Translation is not your friend

Indian-woman,-one-finger-up,“What does this mean?” asked Ha Na Park as she held up one finger in the air. Park was speaking last Monday at Social Marketing SPARKS 2014. 

  • If the question is what number, it means “one.”
  • If the question is which direction, it means “up.”
  • If the question is which part of the body, it means “finger.”

It all depends on the context. It’s important to keep context in mind when translating English words into another language.

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What’s wrong with your message? Make it more emotional

Girl and puppy on lawn

What’s more likely to get you to stop using pesticides on your lawn? Facts about possible impacts of pesticides on streams? Or the idea that you might harm your kids and pets by using pesticides?

When I worked on reducing pesticide use (for the Local Hazardous Waste Management Program in King County), we found that talking about health threats to children was much more effective than talking about water quality. Research shows that people are more motivated to act to protect their kids than to protect the environment.

It’s really not surprising. People have strong feelings about their children and want to protect them. Evoking emotions makes people more likely to act than evoking thoughts. [Read more…]

Cool resource to help think through ways to change behavior

behavioral_cake_hero_warmerThe next time you’re planning a behavior change project, take a look at Artefact’s behavior change strategy cards. They can help you brainstorm new ideas.

The set of 23 cards was created as a way to take insights from fields like behavioral economics and cognitive psychology and help make them practical tools. They’re attractive, with not too many words, making them easy to use.

I’ve been working on changing people’s environmental behavior for many years. But I found that the cards gave me some new insights and things to try. [Read more…]

Eating cookies or socializing: Changing the habit loop

Coworkers in cafeteria

Before Charles Duhigg could lose weight, he needed to understand the cue that took him to the cafeteria every day to buy a cookie.

Why did he eat a cookie as a mid-afternoon break?

Every day at about 3:30 Charles Duhigg would go to the cafeteria, buy a cookie and chat with his co-workers. This habit had led to a weight gain of eight pounds. If he wanted to lose weight, the experts said, he first had to figure out his habit loop. [Read more…]

The Super Bowl and supersize bowls

Football fans and foodAmericans are fat. More than two-thirds of adults in the U.S. are overweight or obese.

Big portions are a big reason. Drinks, snacks and meals have all gotten bigger over time. As portion sizes increase, people get fatter.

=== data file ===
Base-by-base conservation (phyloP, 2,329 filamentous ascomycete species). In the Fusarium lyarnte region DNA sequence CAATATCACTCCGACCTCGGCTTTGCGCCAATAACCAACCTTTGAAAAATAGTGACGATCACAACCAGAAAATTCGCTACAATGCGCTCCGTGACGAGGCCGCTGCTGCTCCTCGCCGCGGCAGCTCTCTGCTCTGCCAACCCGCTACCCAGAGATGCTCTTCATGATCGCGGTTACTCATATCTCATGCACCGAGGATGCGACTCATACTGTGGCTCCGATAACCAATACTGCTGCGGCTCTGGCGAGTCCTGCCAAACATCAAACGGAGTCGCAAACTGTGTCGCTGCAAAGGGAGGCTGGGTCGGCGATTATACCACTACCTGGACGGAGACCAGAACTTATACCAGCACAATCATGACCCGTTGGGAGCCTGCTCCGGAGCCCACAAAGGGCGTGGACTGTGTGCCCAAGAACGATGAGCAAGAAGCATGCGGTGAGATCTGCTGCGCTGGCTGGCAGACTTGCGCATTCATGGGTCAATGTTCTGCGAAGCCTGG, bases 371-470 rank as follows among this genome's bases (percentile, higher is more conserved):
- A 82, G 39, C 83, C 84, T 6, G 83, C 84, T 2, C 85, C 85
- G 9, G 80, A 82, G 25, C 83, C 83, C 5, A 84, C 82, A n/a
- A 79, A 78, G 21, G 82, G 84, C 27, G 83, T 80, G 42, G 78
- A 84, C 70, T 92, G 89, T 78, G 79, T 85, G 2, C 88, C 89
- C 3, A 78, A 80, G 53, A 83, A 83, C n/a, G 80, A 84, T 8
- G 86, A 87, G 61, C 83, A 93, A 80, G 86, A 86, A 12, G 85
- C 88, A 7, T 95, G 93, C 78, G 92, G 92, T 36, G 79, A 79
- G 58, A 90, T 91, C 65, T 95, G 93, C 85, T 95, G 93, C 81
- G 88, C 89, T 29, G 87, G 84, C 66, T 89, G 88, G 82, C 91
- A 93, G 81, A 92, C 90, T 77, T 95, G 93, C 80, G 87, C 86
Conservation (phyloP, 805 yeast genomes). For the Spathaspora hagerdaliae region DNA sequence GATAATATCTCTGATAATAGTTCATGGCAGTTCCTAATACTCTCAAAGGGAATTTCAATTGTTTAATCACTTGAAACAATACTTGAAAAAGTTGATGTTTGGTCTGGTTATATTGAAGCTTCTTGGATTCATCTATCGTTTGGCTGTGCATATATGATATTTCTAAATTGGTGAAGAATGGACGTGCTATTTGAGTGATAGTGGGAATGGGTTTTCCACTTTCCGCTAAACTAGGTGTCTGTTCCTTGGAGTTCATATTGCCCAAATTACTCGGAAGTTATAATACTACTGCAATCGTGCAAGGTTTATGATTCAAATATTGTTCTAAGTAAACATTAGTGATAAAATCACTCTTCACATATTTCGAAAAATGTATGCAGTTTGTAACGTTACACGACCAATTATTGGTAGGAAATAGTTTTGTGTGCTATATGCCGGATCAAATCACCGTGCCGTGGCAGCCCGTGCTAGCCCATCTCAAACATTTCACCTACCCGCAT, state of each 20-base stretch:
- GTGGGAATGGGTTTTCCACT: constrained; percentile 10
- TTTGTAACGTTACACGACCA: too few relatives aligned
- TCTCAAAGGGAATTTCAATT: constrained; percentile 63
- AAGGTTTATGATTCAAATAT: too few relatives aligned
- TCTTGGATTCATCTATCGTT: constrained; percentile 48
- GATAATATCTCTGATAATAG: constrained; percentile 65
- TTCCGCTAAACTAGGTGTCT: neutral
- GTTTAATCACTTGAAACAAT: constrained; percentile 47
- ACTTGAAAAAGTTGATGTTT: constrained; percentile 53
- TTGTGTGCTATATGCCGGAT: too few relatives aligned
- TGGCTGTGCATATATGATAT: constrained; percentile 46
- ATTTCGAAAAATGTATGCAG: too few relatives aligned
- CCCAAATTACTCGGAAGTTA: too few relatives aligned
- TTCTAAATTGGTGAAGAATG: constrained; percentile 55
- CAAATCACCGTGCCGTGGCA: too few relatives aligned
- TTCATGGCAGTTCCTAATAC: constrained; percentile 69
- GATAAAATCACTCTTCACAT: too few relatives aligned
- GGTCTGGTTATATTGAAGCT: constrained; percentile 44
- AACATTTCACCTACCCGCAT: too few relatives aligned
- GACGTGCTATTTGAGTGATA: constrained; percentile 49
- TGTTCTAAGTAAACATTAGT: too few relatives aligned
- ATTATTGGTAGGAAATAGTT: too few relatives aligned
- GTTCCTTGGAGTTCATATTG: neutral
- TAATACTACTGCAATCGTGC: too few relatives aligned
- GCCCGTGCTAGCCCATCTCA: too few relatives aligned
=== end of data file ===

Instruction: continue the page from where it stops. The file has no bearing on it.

Our perceptions play a role. An experiment conducted at a Super Bowl party found that people who were served snacks from large (four-liter) bowls ate 56 percent more than people served from smaller (two-liter) bowls. The larger bowl made portions look smaller. If you don’t want your friends to overeat, use smaller bowls at your Super Bowl party.

The Small Plate Movement promotes using 10-inch plates instead of 12-inch plates. People eat 22 percent fewer calories from a smaller plate, without affecting their perceived fullness or satisfaction.

But the market doesn’t help reduce portion size. [Read more…]

We’re all sheep

Sheep flockThe Wall Street Journal ran an article about how to get people to adopt green behaviors. The headline said, “It isn’t financial incentives. It isn’t more information. It’s guilt.”

The article later called it peer pressure, which I think is more accurate than guilt. We don’t know which emotions are at play when people want to be like others. Often they’re not even aware of others’ influence. They may even deny others’ influence.

They just do something because other people are doing it. They’re acting like sheep.  Read more> [Read more…]

Learning from the Big Dogs

Huck Finn and his idol Ellie

Huck Finn and his idol Ellie

Huck Finn is a puppy. Half golden Labrador retriever, half Labradoodle, he’s a bundle of loose-limbed, silky-eared energy. Huck has a group of fans (I confess to being one) who adore him and his puppy-ness.

Huck Finn is a fan himself. He idolizes Ellie. Ellie is a Big Dog, a golden Lab. She’s a few years older than Huck and wise in the Ways of the Dog World. Huck tags along with Ellie and tries to copy her behavior. She seems happy to play the Big Dog role. [Read more…]

Michael Bublé and Candid Camera: How social proof works

Ed. note: In honor of my 10th anniversary in business, I am reposting some of the posts from my Sage Enviro blog to make it easier for people to find them.

I went to see Michael Bublé in concert Saturday night. He’s a crooner, like a young Frank Sinatra. He and his band were playing in Key Arena:  an intimate setting, with only 12,000 other people.

We all know the accepted behaviors at concerts. We sit in our seats, clap when each song is over, sing along when the performer invites us and file out after the concert. We are using social proof: referring to others to find out the correct behavior.

Social proof is powerful stuff. Just for fun, take a look at how Candid Camera used social proof to change “correct” behavior in an elevator. [Read more…]